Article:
Breaking Big: Champions stars J.J. Totah and Andy Favreau on their newfound success
- TV Show
As nephew and uncle, Champions stars J.J. Totah and Andy Favreau are hitting the gym and breaking out as fresh, exciting new faces on the series. For this week’s Must List, EW rounded the two actors up to discuss their knockout performances, what their newfound fame is like, and who they dream of joining the show, should they get picked up for a second season.
ENTERTAINMENT WEEKLY: You two are really sharing this breakout moment together. What’s that like?
J.J. TOTAH: We’re being thrown into the show with so many exciting storylines and things we get to do.
ANDY FAVREAU: When you’re trying to break out, you’ll take any show that you can get. You just want to be lucky enough to get one that gets picked up. The thing we’re still so in awe of is that we were able to have that show be one that’s created by Mindy Kaling and Charlie Grandy — these two people that have done The Office and The Mindy Project. To be on a show where the writing is so good and so funny is such an added bonus that we kind of both feel like we’ve hit the lottery there.
Andy, your character, Matthew, is a dumb jock, and J.J., Michael is a total drama queen. What’s the key to playing them?
FAVREAU: It’s really fun to play this guy because he is a little dim, but his character is just constantly seeing the best in people.He’s a glass-completely-full kind of guy. He’s just very earnest. You don’t play him dumb; you play him very earnest and heartfelt. That’s what makes Matthew so lovable. He’s putting it all out there to make this new family dynamic work.
TOTAH: The key is to be absolutely fearless and to mean everything you say. Michael is very meticulous, and he knows what he wants and how to get there. It helps me as an actor to always be on top of my stuff. I break down my scenes ahead of time because Michael is breaking down his life like a scene. It definitely makes it a little bit more of a challenge. Michael always knows what’s happening and is always trying to get what he wants. Just being completely fearless and being 100% on top of everything and always knowing who’s in charge, because it’s obviously Michael.
The emotional core of the show is the family dynamic between the two brothers and their nephew. Do you draw upon your own families?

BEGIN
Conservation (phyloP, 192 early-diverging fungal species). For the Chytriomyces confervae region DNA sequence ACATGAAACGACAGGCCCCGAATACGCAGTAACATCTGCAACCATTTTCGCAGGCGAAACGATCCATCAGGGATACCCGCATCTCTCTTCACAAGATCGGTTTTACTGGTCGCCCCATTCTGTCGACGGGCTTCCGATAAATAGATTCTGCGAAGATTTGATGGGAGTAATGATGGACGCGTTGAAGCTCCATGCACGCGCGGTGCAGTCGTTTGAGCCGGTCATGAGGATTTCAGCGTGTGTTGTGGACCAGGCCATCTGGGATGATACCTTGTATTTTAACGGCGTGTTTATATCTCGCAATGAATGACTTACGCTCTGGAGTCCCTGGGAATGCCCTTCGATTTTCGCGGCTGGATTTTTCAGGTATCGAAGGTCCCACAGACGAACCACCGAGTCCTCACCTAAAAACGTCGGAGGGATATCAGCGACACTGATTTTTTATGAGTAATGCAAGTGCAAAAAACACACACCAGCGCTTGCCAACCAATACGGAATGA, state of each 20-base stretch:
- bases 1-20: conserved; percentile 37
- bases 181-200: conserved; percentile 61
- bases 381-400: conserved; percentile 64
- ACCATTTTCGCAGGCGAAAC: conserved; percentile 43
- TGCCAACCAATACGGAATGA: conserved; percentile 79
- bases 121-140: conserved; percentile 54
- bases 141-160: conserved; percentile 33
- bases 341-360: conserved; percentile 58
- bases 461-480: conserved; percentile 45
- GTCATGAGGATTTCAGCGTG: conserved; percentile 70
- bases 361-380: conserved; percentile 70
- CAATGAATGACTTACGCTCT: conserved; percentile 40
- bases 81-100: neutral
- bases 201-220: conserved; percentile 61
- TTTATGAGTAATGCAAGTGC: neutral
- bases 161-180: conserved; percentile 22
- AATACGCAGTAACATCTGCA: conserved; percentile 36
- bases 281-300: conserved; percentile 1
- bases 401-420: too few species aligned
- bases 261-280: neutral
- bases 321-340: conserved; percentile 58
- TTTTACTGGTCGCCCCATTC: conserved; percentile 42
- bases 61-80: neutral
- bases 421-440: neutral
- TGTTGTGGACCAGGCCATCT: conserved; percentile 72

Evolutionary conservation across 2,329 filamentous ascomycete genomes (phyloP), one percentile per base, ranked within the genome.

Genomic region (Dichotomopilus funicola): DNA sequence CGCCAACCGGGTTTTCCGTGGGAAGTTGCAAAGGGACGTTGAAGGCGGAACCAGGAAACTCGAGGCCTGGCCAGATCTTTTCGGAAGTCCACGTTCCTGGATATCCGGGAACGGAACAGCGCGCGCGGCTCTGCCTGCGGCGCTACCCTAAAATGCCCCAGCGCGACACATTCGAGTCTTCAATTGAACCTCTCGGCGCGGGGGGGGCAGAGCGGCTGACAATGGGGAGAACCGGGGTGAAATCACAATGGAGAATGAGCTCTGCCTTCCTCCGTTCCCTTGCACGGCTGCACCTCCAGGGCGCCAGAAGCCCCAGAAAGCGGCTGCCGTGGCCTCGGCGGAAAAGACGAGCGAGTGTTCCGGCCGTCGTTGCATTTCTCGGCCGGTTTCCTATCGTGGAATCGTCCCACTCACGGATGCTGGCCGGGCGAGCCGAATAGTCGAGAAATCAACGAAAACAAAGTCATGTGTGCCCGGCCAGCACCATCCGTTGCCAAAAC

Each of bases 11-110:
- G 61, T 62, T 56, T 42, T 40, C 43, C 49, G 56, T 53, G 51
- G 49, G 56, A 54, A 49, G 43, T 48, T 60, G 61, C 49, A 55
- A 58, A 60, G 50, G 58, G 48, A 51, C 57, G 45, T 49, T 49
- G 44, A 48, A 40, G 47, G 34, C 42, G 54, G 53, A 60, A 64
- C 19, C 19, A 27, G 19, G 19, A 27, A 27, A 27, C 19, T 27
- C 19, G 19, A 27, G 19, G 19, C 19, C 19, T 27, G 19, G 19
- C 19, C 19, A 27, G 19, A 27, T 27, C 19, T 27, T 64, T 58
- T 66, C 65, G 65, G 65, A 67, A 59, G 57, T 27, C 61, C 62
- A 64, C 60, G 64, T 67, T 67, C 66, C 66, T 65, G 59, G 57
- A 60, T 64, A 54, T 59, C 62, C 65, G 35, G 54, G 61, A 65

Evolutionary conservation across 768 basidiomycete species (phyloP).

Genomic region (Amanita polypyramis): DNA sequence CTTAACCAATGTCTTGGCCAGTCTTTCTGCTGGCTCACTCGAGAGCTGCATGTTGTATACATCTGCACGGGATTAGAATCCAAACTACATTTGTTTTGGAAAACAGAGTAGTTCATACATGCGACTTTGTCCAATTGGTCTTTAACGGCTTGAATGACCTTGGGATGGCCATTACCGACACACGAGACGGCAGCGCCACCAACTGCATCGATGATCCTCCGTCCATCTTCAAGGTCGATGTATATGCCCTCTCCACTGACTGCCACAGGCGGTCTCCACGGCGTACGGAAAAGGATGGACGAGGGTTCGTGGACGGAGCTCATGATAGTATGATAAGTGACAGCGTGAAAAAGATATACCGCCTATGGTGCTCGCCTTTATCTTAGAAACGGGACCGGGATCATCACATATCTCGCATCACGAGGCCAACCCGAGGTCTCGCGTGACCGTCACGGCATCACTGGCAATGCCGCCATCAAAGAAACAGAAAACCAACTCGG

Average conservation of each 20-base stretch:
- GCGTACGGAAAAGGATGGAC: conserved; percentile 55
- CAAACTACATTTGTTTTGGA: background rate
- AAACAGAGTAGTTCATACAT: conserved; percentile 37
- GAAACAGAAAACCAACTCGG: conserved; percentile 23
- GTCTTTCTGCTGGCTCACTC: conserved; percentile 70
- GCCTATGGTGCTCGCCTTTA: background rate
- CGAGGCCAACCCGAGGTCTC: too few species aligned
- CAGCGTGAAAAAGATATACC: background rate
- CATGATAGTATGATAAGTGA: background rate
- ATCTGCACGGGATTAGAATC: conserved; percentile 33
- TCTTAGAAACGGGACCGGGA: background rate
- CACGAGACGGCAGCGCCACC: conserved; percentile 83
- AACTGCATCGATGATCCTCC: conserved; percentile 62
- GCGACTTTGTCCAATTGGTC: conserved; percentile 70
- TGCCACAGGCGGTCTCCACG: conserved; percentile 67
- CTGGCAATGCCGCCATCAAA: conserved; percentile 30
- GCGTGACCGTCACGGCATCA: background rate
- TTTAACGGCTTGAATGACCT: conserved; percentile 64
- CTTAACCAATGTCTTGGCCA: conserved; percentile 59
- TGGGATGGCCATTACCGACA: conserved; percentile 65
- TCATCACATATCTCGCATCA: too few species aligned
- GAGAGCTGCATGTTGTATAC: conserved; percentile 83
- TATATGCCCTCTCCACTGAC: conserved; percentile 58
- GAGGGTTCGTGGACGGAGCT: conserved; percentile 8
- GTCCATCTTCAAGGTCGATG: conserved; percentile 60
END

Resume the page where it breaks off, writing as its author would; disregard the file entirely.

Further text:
TOTAH: My family has a lot of strong personalities, and I can pull from that and take it in to my character, Michael, and [his father] because they’re completely opposite people. My sister, brother, and I are 180 degrees different. Having a conversation with them, you have to tread lightly.
FAVREAU: My character, Matthew, has the energy and innocence of a small child, so if I’m drawing upon experiences in my own life with my own brother, I’m going back 20 years. Stuff like bickering back and forth or being really petulant is something I did 20 years ago, not today.
Andy, would you consider switching places with your brother, Pod Save America host Jon Favreau?
FAVREAU: That would be crazy. They do a fun podcast, the live Lovett or Leave It podcast, on Friday. They have comedians on there and they keep it light and funny, so maybe I could go on that sometime. I leave the politics to my brother, but I don’t know, maybe Jon will want to cross over into the acting world. He does all these live shows now, so he’s kind of used to an audience.
J.J., do you think this show could facilitate a greater conversation about gay teens?
TOTAH: We’re not doing the show to show Michael’s struggle of being gay. We’re not trying to ask for tolerance or even acceptance, because Michael’s family is accepting. We handle Michael being gay in like 45 seconds in the pilot, so if anything, we just want people to get used to this social norm that exists outside of television, which is gay people exist. This is reality, people are gay, and we just included a character that is gay. Hopefully people include more characters that represent people in the real world.
What’s something fun coming up for both your characters on the show?
TOTAH: Vince [Anders Holm] isn’t used to being around a lot of gay people, so when he has to give Michael the talk — “the birds and the bees” — it’s a little awkward for him because he knows what his dad told him, but it wouldn’t necessarily apply to someone like Michael because Michael likes boys and Vince likes girls. It’s Vince being like, “How do I do this and not make it absolutely weird for both of us?”
FAVREAU: On the topic of Matthew sort of being a little dim, and really trying to work as hard as he can to not be that way, we’re going to see Matthew try and work harder at his education and maybe even go back to school. We’re going to see something like that happen, which ends up being very funny.
Champions takes place in a gym. Do you like to work out?
FAVREAU: I personally consider it part of the job. I work out to stay in shape because I want to look right for the roles that I want to play. And that’s hard work. It sucks. It’s also a huge stress relief from the day-to-day grind of this business. It’s great to try and get there four or five times a week, and mix it up.
TOTAH: I like to be gym-adjacent. I am an avid SoulCycler, so I feel like I get some credit for that. I just don’t like the idea of people looking at each other while they sweat.
Who are your dream guest stars?
FAVREAU: I want to get some sports players on the show. I want to get some people playing their real selves on the show. Since we work at a gym, can we get Tom Brady on the show? I’m a Boston fan. That would be a dream guest star to me. To get a hero of mine on the show would be amazing — just playing himself and walking into the gym.
TOTAH: Kerry Washington!